What Kinds of Security Features Do Storage Facilities Offer?
Security will be a big factor when selecting the ideal facility. Different facilities will offer unique combinations of features ranging from electric gates to always-on-duty security guards. On-site security cameras, unit alarms, and well-lit facilities are other features to look out for when deciding on a place to store your possessions safely. Some of these features will either be offered for every unit in a facility or not at all (like electric gates and security guards) while other features will be optional depending on the unit and price point that you choose (such as unit alarms).
How Important is 24/7 Access in a Storage Facility?
Depending on the kinds of items you’re storing and the reasons for storing them, 24/7 access can be an important feature to look for. Tools, business files, and vehicles might all be needed at a moment’s notice. Without all-day, every-day access, you can get into a frustrating situation fast.
Additionally, if you split your time between two or more residences, it can be safer (or necessary in the case of dorm rooms and short-term apartments) to keep your things in a storage facility when you’re not in the area. If you’re storing living supplies in a storage facility, 24/7 access will make moving more convenient when you get into town during off-hours. From bedding to kitchen supplies, there are some things you don’t want to have to wait for. Choosing a facility with anytime access avoids these kinds of complications.
How Can I Find Out if a Storage Facility is Reputable?
Reviews from current or past unit-renters are one of the best ways to get an idea of what kind of company it is that you’re looking to do business with. Reading about others’ experiences with a facility will help you determine if a place really is all that it’s cracked up to be. It’s also one of the most important steps to take when looking for a place to store your things. This is, after all, the company that could be responsible for protecting everything from expensive furniture to sentimental photo albums, depending on what you need to store. In reality, most of our possessions have a mix of both monetary and sentimental value, so finding a place that has a validated track record of protecting others’ valuables is a good indicator that your things will be in good hands, too.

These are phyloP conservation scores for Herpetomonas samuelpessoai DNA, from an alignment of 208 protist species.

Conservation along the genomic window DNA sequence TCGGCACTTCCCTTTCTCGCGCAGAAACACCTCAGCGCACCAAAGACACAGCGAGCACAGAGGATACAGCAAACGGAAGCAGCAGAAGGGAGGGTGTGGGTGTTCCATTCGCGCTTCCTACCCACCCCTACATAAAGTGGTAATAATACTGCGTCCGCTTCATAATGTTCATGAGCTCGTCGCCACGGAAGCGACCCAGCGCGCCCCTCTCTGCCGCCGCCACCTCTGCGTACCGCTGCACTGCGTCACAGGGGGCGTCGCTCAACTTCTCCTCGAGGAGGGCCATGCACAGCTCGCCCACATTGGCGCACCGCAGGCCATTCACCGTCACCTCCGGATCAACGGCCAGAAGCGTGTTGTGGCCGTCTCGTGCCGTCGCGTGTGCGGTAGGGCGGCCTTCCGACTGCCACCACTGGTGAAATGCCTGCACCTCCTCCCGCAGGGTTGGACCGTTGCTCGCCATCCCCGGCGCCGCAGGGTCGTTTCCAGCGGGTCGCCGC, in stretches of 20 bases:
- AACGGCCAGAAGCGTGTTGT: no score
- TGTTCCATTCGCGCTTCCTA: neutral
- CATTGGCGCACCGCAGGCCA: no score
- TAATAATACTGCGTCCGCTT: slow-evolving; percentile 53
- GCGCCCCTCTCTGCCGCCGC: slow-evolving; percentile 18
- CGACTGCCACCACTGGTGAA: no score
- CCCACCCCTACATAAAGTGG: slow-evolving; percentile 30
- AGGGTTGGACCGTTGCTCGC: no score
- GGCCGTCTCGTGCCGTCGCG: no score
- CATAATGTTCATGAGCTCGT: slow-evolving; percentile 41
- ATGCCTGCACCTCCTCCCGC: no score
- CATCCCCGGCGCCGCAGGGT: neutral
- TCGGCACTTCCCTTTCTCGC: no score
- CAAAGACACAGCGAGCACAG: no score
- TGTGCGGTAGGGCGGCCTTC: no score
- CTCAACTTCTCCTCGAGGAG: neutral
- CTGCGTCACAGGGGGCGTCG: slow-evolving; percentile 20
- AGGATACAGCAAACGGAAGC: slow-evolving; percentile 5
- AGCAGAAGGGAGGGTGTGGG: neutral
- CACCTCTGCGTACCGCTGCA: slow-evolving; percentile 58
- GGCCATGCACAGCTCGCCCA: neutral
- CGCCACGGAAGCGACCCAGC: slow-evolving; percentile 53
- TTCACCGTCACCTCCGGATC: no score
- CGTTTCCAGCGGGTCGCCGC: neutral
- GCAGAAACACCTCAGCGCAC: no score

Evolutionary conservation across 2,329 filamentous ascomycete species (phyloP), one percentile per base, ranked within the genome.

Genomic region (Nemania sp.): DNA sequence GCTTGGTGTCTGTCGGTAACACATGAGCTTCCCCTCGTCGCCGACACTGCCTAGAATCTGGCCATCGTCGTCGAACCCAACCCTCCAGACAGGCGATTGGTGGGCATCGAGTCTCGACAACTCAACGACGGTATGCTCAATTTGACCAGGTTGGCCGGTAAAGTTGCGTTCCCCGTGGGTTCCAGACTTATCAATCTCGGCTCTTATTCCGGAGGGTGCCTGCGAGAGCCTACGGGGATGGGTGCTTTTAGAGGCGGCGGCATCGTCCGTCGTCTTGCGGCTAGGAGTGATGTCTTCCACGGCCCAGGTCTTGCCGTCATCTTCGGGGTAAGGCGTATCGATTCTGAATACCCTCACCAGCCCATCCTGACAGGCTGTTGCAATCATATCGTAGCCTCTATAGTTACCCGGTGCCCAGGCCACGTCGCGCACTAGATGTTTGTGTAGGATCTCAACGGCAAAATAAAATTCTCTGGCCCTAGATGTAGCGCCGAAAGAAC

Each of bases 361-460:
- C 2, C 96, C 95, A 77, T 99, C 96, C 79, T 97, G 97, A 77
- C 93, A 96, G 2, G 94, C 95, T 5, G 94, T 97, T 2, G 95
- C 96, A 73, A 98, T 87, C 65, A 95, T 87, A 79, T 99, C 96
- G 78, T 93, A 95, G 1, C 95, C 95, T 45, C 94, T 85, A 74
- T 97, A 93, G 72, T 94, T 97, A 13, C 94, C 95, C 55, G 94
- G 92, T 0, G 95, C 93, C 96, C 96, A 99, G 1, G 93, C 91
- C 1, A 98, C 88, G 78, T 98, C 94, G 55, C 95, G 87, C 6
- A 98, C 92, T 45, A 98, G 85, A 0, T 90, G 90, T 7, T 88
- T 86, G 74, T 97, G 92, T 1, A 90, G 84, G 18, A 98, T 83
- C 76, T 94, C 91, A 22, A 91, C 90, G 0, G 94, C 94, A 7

How Can I Make the Most of The Space in my Storage Unit?
Stackable bins, portable shelving, and other space organizers can help make the most of a smaller unit by taking advantage of its height in addition to its width and length. Shelving can also help keep your unit organized for easy access to important items that you don’t want to get buried under boxes you’d need to dig through later.
Can I Store a Boat in a Storage Unit?
Not having the space to store a boat doesn’t mean you have to give it up. Many storage facilities offer a variety of boat storage options to keep your boat safe and in great condition between boating seasons. Many storage facilities have space for RVs as well.
Storing your boat in a storage facility can be a less costly option compared to keeping it at the marina, and a more protective option compared to leaving it exposed to the elements—either at the docks or in your yard. Storing your boat in the backyard or driveway, while more affordable in the short term, can run up expensive repair and maintenance bills down the road. Not to mention the space you’ll save by keeping it off-site.
How Can I Make Long-Term Storage Unit Rentals Affordable?
If you know you’re going to be using your storage unit for a long time, it might be worth talking to some storage property managers to see if you can negotiate a cheaper price upfront. If you’re looking to rent for the long haul, it’s important to be aware that unit prices may increase over time. Be sure to check the contract for notification policies for price changes to avoid unexpected costs in the future.